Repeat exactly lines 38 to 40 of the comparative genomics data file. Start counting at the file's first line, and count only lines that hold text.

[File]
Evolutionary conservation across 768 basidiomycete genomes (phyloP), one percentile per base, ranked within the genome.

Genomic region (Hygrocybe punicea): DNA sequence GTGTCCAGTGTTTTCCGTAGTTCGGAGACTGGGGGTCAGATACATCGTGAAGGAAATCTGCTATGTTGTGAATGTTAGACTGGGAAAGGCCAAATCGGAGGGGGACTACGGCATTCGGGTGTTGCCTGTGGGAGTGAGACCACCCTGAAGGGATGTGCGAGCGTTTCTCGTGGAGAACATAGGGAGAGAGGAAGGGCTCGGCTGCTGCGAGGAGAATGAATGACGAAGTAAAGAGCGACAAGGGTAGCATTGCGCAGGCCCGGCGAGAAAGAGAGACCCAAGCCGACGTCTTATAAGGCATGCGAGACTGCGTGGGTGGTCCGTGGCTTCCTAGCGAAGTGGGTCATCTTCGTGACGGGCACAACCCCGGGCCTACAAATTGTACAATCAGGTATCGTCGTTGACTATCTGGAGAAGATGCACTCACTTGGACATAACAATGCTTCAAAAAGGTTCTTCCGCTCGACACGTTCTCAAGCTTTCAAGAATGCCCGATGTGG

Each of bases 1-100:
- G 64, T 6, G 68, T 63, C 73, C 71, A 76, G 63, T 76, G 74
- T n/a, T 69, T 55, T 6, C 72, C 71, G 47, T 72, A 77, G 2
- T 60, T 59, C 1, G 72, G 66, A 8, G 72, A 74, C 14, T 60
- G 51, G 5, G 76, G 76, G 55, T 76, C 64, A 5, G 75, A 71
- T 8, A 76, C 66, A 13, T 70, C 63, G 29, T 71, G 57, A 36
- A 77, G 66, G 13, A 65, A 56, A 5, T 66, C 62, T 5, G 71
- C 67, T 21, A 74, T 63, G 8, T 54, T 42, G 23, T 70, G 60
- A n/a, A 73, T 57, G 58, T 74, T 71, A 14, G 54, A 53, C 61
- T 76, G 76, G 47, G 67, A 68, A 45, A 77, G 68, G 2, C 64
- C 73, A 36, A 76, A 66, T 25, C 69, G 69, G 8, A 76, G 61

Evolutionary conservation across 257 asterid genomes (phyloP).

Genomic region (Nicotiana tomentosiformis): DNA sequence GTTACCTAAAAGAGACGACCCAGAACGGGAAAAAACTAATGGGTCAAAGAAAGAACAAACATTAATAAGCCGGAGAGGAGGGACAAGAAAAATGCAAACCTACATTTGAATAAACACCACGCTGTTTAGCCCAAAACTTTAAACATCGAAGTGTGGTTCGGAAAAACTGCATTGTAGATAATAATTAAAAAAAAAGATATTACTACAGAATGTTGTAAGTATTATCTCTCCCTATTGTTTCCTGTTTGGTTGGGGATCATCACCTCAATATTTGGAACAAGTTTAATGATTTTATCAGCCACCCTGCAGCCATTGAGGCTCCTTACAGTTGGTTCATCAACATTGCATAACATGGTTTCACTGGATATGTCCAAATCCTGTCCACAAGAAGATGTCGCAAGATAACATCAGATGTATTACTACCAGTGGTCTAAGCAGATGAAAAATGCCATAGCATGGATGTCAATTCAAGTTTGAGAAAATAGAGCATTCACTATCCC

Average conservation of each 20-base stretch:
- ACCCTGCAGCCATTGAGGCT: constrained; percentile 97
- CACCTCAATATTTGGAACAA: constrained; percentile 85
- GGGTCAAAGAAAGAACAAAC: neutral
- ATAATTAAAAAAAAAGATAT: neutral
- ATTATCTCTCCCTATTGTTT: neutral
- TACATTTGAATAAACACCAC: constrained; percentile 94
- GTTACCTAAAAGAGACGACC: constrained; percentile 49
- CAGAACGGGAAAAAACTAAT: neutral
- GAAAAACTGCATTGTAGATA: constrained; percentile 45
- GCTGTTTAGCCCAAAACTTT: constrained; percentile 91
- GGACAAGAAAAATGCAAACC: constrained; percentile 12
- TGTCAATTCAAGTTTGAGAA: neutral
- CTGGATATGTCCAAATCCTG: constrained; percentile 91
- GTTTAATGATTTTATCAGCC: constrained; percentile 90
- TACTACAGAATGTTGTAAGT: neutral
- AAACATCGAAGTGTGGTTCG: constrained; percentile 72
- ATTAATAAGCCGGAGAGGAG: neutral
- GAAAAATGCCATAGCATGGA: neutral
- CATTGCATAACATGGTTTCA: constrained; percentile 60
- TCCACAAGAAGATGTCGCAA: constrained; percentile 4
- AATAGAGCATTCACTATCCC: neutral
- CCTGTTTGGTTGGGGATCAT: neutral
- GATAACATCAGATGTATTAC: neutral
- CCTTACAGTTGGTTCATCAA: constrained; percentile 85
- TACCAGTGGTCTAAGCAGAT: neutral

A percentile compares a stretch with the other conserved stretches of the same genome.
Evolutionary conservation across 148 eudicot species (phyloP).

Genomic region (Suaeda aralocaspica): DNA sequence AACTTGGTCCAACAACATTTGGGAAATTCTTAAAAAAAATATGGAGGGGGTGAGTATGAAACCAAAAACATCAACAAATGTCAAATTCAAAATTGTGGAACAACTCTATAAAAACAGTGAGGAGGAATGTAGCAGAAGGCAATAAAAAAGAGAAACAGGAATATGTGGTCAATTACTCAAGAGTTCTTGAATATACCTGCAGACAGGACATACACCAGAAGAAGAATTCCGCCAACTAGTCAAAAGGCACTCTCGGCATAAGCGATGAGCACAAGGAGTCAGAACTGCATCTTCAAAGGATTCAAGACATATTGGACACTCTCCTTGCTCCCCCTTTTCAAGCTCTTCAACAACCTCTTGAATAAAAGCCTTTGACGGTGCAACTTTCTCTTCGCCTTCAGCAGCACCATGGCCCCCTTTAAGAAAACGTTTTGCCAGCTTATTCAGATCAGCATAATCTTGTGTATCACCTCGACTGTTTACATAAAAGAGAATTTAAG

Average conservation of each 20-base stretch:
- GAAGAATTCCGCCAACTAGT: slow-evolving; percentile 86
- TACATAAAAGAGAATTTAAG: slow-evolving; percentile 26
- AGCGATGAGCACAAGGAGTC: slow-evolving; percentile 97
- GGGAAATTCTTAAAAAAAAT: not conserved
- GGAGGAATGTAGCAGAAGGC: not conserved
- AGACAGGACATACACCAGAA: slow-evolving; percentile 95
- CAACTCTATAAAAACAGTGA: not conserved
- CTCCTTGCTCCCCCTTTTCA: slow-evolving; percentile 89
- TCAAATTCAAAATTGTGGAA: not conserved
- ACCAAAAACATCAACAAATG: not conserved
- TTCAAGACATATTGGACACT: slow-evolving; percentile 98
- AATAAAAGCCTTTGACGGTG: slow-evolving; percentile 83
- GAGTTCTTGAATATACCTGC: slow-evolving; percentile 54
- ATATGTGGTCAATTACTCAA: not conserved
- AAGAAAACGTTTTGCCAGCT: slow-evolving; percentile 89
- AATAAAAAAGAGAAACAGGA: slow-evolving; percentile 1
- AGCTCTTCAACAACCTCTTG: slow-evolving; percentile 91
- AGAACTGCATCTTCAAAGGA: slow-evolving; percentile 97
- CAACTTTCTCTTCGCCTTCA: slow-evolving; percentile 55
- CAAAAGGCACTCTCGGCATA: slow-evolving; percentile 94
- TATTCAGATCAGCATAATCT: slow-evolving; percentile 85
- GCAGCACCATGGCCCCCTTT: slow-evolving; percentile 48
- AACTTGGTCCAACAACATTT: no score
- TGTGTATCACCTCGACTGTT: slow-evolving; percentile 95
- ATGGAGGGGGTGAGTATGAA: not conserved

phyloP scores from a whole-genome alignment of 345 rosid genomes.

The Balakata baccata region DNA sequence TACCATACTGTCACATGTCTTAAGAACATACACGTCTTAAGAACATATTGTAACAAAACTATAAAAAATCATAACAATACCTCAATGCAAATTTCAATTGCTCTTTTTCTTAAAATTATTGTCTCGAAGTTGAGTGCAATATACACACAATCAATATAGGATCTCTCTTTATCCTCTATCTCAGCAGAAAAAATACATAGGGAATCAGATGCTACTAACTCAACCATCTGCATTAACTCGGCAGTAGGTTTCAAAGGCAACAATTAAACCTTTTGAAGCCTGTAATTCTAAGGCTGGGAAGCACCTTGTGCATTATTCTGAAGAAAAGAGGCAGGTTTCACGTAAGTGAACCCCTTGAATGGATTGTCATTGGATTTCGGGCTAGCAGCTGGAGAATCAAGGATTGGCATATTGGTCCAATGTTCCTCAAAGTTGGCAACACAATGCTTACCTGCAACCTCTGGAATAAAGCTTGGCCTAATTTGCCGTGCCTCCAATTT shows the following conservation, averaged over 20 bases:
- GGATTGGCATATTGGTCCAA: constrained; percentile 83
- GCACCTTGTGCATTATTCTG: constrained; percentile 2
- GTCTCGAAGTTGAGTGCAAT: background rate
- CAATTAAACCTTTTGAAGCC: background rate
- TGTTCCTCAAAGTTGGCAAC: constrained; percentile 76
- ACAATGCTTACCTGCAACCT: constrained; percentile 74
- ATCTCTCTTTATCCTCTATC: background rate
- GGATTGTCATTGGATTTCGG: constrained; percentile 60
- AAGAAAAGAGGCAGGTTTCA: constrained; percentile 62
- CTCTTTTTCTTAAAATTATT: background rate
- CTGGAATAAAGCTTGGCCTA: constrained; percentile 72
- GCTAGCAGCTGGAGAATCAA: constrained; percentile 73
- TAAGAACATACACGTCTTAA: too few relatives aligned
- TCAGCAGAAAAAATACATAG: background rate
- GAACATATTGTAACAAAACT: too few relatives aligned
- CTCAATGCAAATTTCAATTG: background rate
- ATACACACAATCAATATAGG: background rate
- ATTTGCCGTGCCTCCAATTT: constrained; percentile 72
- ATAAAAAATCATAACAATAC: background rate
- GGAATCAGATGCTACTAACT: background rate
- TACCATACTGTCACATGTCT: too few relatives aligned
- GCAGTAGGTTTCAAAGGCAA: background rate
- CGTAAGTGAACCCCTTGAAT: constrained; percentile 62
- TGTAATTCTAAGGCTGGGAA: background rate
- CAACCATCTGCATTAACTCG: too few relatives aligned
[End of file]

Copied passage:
- CCTGTTTGGTTGGGGATCAT: neutral
- GATAACATCAGATGTATTAC: neutral
- CCTTACAGTTGGTTCATCAA: constrained; percentile 85